In the early 1960s, a small group of people, almost all social scientists at the University of Michigan, met to consider what they might do for their children’s Jewish education.
At that time, there was only a very small Jewish community in Ann Arbor, a city that had not yet come to embrace any form of diversity or intercultural awareness. There was no recognition of Jewish holidays in the public schools (indeed, there were almost no Jewish teachers in the system), Christian prayers were led by teachers to thank God for mid-morning snacks in the lower grades, schools all conducted Christmas pageants, and tests were scheduled without regard to Jewish holidays. There was only one congregation in town, a Conservative synagogue.
One of the members of this small founding group had grown up in the Jewish Parents Institute (JPI) in Detroit, a secular Sunday School that was as a co-op — a remnant of the Jewish socialism that characterized much of the cultural life of Ashkenazi emigrants to America in the earlier years of the century. The Ann Arbor sociologists, social workers, and psychologists, all children of the same cultural heritage, adopted the JPI vision of a school in which their children could develop an informed Jewish identity, but without prayers, obeisance to God, or adherence to Jewish religious custom. Like many modern liberals and progressives of the day, they rejected a God-and-ritual-centered approach and the authoritarianism that several of them remembered from their own Hebrew school days.
The small group enlarged itself by inviting friends to participate in concrete planning and began to include adult fellowship as a feature of what they called the Jewish Cultural School.
A small grant was obtained from the predecessor of today’s Detroit Jewish Federation, and JCS set up shop in space rented from a Division Street church. The organization was run in true co-op fashion: the parents painted and furnished the space, elected the school principal, and volunteered as teachers. Classes were held on Sunday mornings, and while the children were in class, their parents met in a University of Michigan seminar room on Huron Street. Historians, sociologists, political scientists, and others (many of them scholars visiting the university) met with the parents in an adult education program. Bar-mitzvahs (there were no bat-mitzvahs in Ann Arbor at that time) were privately arranged by those families who wanted the tradition for their children. JCS members and staff became active and recognized leaders in the larger Jewish community.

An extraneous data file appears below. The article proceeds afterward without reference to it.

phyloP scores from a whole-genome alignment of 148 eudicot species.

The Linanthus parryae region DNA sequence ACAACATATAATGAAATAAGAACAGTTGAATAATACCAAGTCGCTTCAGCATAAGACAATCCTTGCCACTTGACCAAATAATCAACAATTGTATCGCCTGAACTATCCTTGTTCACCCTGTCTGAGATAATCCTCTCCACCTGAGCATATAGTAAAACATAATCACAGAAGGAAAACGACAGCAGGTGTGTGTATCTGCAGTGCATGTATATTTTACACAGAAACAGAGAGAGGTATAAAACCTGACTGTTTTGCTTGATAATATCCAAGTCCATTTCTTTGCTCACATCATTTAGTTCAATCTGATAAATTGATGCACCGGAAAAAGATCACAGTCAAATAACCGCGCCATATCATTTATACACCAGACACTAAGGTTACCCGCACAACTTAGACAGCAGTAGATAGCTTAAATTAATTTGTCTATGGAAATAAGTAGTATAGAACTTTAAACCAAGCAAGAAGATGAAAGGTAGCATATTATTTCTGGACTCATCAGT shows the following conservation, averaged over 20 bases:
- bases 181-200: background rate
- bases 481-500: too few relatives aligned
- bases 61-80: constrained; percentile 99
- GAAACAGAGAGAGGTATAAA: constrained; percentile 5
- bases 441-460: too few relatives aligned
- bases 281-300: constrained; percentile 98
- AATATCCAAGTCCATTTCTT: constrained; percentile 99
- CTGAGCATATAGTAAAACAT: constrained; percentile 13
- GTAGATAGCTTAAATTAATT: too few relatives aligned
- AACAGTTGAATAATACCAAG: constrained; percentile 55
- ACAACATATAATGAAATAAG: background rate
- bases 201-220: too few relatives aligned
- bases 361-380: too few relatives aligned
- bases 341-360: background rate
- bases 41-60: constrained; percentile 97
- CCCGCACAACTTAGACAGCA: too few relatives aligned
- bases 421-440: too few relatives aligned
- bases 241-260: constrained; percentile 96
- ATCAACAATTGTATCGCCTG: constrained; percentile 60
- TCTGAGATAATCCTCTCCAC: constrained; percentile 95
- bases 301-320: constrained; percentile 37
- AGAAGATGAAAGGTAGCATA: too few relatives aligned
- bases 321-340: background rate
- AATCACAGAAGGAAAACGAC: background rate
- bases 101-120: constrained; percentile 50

JCS has come a long way since then, but our roots still show: we continue to appeal particularly to people in the healing arts, we still rely on members to carry on much of the work of the organization, and we strive to maintain a non-hierarchical structure. Several members have served on the board of the JCC, sometimes as presidents and vice presidents, while others have been elected to the board of the local Jewish Federation. We participate in various Ann Arbor area community-wide organizations and programs, such as Keshet, the Apples and Honey fair, the Black-Jewish Coalition, and the Interfaith Council for Peace and Justice. We have also joined the Congress of Secular Jewish Organizations, hosting two of CSJO’s national convocations and taking on leadership roles in the national organization. We are now well established as a secular and humanistic organization.
Eventually, the Jewish Cultural School changed its name to the Jewish Cultural Society, of which the Sunday School remains a part. As a society, we are a full-service congregation with popular and well-attended holiday observances and Shabbat services, an extraordinary and much admired b’nei mitzvah program, adult education, and social events. Our nature as a non-religious organization has made us a particularly welcoming place for children and parents in interfaith relationships and for those who would not otherwise join a religious community.
JCS remains a membership-based organization, and all member families are expected to participate in its governance by serving on the Board of Directors and committees. We work hard to retain the sense of camaraderie and fellowship that characterized our earlier days and continue to maintain our traditions as we adapt to a constantly changing world.